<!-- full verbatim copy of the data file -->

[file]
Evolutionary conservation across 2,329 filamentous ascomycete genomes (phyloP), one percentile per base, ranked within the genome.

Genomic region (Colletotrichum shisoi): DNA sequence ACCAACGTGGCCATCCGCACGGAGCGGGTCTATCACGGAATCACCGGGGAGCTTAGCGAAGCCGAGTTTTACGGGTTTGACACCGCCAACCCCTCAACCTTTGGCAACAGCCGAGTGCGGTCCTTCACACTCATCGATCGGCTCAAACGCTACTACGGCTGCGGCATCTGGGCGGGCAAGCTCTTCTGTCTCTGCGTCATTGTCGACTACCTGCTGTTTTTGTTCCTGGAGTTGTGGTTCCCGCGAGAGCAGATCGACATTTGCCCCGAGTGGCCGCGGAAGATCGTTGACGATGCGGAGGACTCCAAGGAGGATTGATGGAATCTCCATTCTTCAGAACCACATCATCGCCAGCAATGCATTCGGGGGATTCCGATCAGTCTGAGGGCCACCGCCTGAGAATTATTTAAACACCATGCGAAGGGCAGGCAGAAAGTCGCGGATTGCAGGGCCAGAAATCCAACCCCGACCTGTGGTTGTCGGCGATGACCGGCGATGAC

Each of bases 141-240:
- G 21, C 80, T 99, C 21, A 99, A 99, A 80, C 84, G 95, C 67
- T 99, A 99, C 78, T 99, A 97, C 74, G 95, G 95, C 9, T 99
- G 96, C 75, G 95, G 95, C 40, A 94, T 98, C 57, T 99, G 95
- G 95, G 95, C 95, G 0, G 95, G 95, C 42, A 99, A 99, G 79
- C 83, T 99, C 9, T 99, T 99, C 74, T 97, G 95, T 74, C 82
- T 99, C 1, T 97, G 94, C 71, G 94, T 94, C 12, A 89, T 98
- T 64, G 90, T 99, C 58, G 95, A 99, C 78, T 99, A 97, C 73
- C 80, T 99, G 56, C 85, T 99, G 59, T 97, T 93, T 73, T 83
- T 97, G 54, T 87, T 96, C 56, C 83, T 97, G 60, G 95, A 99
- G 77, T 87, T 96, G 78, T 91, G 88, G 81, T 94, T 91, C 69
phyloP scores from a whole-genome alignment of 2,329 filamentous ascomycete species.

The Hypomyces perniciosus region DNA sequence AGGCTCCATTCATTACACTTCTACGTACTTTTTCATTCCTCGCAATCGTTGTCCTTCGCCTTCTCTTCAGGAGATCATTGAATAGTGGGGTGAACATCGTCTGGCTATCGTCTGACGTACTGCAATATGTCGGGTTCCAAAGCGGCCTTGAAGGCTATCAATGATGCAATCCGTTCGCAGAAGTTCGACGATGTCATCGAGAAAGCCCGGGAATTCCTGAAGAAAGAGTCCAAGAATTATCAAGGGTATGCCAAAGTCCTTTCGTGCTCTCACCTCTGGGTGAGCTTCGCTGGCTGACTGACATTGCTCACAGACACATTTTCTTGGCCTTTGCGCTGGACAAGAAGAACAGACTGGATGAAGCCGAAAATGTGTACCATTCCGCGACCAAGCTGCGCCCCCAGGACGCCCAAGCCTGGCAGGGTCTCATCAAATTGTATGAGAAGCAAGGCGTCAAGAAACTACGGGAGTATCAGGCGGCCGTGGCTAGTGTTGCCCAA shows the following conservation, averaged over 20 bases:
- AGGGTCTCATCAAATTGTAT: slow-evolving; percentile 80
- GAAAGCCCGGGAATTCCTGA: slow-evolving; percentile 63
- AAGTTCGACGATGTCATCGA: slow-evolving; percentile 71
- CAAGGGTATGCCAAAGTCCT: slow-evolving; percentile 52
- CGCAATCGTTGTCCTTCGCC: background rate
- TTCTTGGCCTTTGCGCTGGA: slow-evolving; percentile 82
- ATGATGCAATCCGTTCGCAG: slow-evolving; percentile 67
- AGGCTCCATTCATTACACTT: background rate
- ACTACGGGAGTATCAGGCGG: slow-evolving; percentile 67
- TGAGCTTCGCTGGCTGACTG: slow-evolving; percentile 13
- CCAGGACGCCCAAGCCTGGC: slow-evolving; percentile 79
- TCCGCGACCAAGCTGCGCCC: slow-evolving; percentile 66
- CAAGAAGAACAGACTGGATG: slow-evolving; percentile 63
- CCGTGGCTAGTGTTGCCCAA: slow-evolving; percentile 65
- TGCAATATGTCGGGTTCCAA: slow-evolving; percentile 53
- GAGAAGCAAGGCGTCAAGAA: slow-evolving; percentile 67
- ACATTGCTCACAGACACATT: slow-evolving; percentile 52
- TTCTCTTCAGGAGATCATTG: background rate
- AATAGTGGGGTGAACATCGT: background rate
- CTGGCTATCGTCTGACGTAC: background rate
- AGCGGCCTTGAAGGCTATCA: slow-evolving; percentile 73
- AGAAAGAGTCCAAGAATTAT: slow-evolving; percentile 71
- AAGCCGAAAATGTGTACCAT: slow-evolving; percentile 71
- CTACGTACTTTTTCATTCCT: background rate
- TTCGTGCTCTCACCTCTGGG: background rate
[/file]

Evolutionary conservation across 2,329 filamentous ascomycete genomes (phyloP), one percentile per base, ranked within the genome.

Genomic region (Colletotrichum shisoi): DNA sequence ACCAACGTGGCCATCCGCACGGAGCGGGTCTATCACGGAATCACCGGGGAGCTTAGCGAAGCCGAGTTTTACGGGTTTGACACCGCCAACCCCTCAACCTTTGGCAACAGCCGAGTGCGGTCCTTCACACTCATCGATCGGCTCAAACGCTACTACGGCTGCGGCATCTGGGCGGGCAAGCTCTTCTGTCTCTGCGTCATTGTCGACTACCTGCTGTTTTTGTTCCTGGAGTTGTGGTTCCCGCGAGAGCAGATCGACATTTGCCCCGAGTGGCCGCGGAAGATCGTTGACGATGCGGAGGACTCCAAGGAGGATTGATGGAATCTCCATTCTTCAGAACCACATCATCGCCAGCAATGCATTCGGGGGATTCCGATCAGTCTGAGGGCCACCGCCTGAGAATTATTTAAACACCATGCGAAGGGCAGGCAGAAAGTCGCGGATTGCAGGGCCAGAAATCCAACCCCGACCTGTGGTTGTCGGCGATGACCGGCGATGAC

Each of bases 141-240:
- G 21, C 80, T 99, C 21, A 99, A 99, A 80, C 84, G 95, C 67
- T 99, A 99, C 78, T 99, A 97, C 74, G 95, G 95, C 9, T 99
- G 96, C 75, G 95, G 95, C 40, A 94, T 98, C 57, T 99, G 95
- G 95, G 95, C 95, G 0, G 95, G 95, C 42, A 99, A 99, G 79
- C 83, T 99, C 9, T 99, T 99, C 74, T 97, G 95, T 74, C 82
- T 99, C 1, T 97, G 94, C 71, G 94, T 94, C 12, A 89, T 98
- T 64, G 90, T 99, C 58, G 95, A 99, C 78, T 99, A 97, C 73
- C 80, T 99, G 56, C 85, T 99, G 59, T 97, T 93, T 73, T 83
- T 97, G 54, T 87, T 96, C 56, C 83, T 97, G 60, G 95, A 99
- G 77, T 87, T 96, G 78, T 91, G 88, G 81, T 94, T 91, C 69
phyloP scores from a whole-genome alignment of 2,329 filamentous ascomycete species.

The Hypomyces perniciosus region DNA sequence AGGCTCCATTCATTACACTTCTACGTACTTTTTCATTCCTCGCAATCGTTGTCCTTCGCCTTCTCTTCAGGAGATCATTGAATAGTGGGGTGAACATCGTCTGGCTATCGTCTGACGTACTGCAATATGTCGGGTTCCAAAGCGGCCTTGAAGGCTATCAATGATGCAATCCGTTCGCAGAAGTTCGACGATGTCATCGAGAAAGCCCGGGAATTCCTGAAGAAAGAGTCCAAGAATTATCAAGGGTATGCCAAAGTCCTTTCGTGCTCTCACCTCTGGGTGAGCTTCGCTGGCTGACTGACATTGCTCACAGACACATTTTCTTGGCCTTTGCGCTGGACAAGAAGAACAGACTGGATGAAGCCGAAAATGTGTACCATTCCGCGACCAAGCTGCGCCCCCAGGACGCCCAAGCCTGGCAGGGTCTCATCAAATTGTATGAGAAGCAAGGCGTCAAGAAACTACGGGAGTATCAGGCGGCCGTGGCTAGTGTTGCCCAA shows the following conservation, averaged over 20 bases:
- AGGGTCTCATCAAATTGTAT: slow-evolving; percentile 80
- GAAAGCCCGGGAATTCCTGA: slow-evolving; percentile 63
- AAGTTCGACGATGTCATCGA: slow-evolving; percentile 71
- CAAGGGTATGCCAAAGTCCT: slow-evolving; percentile 52
- CGCAATCGTTGTCCTTCGCC: background rate
- TTCTTGGCCTTTGCGCTGGA: slow-evolving; percentile 82
- ATGATGCAATCCGTTCGCAG: slow-evolving; percentile 67
- AGGCTCCATTCATTACACTT: background rate
- ACTACGGGAGTATCAGGCGG: slow-evolving; percentile 67
- TGAGCTTCGCTGGCTGACTG: slow-evolving; percentile 13
- CCAGGACGCCCAAGCCTGGC: slow-evolving; percentile 79
- TCCGCGACCAAGCTGCGCCC: slow-evolving; percentile 66
- CAAGAAGAACAGACTGGATG: slow-evolving; percentile 63
- CCGTGGCTAGTGTTGCCCAA: slow-evolving; percentile 65
- TGCAATATGTCGGGTTCCAA: slow-evolving; percentile 53
- GAGAAGCAAGGCGTCAAGAA: slow-evolving; percentile 67
- ACATTGCTCACAGACACATT: slow-evolving; percentile 52
- TTCTCTTCAGGAGATCATTG: background rate
- AATAGTGGGGTGAACATCGT: background rate
- CTGGCTATCGTCTGACGTAC: background rate
- AGCGGCCTTGAAGGCTATCA: slow-evolving; percentile 73
- AGAAAGAGTCCAAGAATTAT: slow-evolving; percentile 71
- AAGCCGAAAATGTGTACCAT: slow-evolving; percentile 71
- CTACGTACTTTTTCATTCCT: background rate
- TTCGTGCTCTCACCTCTGGG: background rate